This is what happens when politicians control paramedics |
Dec 3, 2019 |
Kaiser Health News – In the summer of 2018, Dr. Nick Asselin was doing research on cardiac arrests in Rhode Island when he made a horrifying discovery.
Hospital records showed patients had been arriving by ambulance with misplaced breathing tubes, sending air into their stomachs instead of their lungs, essentially suffocating them.
At first, he said, there were four cases, then seven. More trickled in.
By the time Asselin presented his findings to a state panel in mid-March, he’d identified 11 patients with so-called esophageal intubations that had gone unrecognized by EMS providers over the previous 2 ½ years. All 11 had died.
Jason M. Rhodes, the state Health Department’s EMS chief, recommended a way to tackle the problem that aligned with national standards: restricting the practice of placing those tubes to paramedics, the most highly trained EMS providers.
To Asselin and his colleagues at Brown University’s Department of Emergency Medicine, that approach made sense. Rhode Island is the only state in New England, and among a minority nationally, that allows non-paramedics to intubate patients.
But a coalition of Rhode Island’s EMS practitioners, municipal fire chiefs and a city mayor pushed back. They said the “ET tube,” as it’s known, saves lives. Taking it away, as one fire chief put it, “would be a sin.”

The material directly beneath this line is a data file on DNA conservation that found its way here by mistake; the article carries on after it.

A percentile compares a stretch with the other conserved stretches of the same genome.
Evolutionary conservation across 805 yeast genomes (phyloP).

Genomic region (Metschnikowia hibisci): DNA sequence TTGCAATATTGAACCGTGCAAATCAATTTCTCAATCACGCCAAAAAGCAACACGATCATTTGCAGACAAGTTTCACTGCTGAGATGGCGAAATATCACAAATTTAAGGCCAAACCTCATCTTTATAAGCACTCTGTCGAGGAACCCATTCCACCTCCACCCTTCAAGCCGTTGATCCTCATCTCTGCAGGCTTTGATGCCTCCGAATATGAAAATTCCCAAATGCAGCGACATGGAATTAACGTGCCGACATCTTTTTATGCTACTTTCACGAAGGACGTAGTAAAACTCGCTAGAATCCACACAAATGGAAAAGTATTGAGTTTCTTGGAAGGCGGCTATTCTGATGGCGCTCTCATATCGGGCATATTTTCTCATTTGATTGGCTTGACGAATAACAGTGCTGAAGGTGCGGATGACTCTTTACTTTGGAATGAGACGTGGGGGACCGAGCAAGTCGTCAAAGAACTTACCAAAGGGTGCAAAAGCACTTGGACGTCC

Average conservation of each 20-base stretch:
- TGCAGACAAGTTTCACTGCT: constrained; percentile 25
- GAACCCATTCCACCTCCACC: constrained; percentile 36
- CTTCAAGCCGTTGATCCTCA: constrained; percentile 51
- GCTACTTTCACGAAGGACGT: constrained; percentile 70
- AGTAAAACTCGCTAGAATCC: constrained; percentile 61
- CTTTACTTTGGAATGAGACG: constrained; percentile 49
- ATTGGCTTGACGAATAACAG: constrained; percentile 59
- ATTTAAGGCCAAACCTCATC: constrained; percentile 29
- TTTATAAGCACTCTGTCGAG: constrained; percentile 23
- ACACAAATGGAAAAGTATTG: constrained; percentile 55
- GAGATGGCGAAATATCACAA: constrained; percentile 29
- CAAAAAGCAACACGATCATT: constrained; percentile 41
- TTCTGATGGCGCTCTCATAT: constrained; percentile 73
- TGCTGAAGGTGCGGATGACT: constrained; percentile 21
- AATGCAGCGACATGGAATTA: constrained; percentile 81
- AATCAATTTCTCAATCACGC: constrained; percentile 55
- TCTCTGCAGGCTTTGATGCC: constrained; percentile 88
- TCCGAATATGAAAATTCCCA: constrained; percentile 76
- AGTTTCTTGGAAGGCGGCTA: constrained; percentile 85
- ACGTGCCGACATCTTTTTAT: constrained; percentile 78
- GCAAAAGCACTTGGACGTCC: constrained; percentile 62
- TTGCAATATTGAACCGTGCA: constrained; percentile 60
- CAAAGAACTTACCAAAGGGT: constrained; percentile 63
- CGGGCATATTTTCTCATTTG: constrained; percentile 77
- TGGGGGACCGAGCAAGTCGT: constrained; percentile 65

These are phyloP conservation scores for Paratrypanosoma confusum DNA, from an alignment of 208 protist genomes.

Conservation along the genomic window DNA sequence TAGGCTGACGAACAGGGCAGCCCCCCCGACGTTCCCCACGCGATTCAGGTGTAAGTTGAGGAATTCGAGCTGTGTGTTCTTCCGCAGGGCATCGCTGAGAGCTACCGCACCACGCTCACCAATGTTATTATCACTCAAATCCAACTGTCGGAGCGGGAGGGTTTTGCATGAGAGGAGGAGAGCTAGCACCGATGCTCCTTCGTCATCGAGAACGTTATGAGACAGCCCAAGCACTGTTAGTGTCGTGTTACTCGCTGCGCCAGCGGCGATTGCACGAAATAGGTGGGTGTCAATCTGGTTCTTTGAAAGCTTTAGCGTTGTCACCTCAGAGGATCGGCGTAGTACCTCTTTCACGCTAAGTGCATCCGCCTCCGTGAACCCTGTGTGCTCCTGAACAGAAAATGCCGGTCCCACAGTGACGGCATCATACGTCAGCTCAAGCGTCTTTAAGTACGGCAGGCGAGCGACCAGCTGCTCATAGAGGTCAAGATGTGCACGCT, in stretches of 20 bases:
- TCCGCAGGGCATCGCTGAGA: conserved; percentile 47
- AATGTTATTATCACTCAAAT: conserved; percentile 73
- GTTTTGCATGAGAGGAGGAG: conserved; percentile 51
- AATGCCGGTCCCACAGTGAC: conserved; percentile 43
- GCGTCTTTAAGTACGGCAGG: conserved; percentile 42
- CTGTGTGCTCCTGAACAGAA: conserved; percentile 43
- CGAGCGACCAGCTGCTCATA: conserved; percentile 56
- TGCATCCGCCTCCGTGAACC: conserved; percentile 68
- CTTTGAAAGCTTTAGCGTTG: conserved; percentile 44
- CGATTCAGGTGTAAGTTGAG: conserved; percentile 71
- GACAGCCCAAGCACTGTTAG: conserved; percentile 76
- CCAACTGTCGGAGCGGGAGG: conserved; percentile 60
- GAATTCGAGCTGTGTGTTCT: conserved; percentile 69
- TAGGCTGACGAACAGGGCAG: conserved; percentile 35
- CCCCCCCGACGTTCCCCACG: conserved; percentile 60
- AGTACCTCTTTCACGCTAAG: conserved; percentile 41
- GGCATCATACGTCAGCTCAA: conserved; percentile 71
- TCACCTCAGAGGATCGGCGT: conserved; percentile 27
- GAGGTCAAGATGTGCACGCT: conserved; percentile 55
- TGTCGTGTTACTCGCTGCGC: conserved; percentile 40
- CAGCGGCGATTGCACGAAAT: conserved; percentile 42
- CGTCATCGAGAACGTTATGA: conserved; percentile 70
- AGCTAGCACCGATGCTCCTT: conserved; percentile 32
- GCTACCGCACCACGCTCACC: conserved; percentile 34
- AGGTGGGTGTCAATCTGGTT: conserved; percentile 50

A lobbyist for the firefighters union lambasted the doctors for not consulting more of its members before proposing such changes, saying, “We’re the experts … not the doctors!”
In the end, the board didn’t restrict the practice to paramedics, instead requiring that all providers — paramedics and EMTs alike — consider less invasive measures before inserting a breathing tube.
Days after the meeting, 38-year-old Paula Duarte arrived by ambulance at the emergency room of The Miriam Hospital in Providence. As the mother of two lay on a stretcher, unconscious and in cardiac arrest, a doctor noticed that air wasn’t reaching her lungs.
The doctor suspected the breathing tube was lodged in her esophagus, pushing air into her stomach. The doctor immediately removed the tube and reinserted it properly.
It was too late.
What happened to Duarte, and the fierce resistance faced by doctors and state health officials to limit who can perform intubations, offer a window into how politics have shaded health care decisions in Rhode Island … Read more.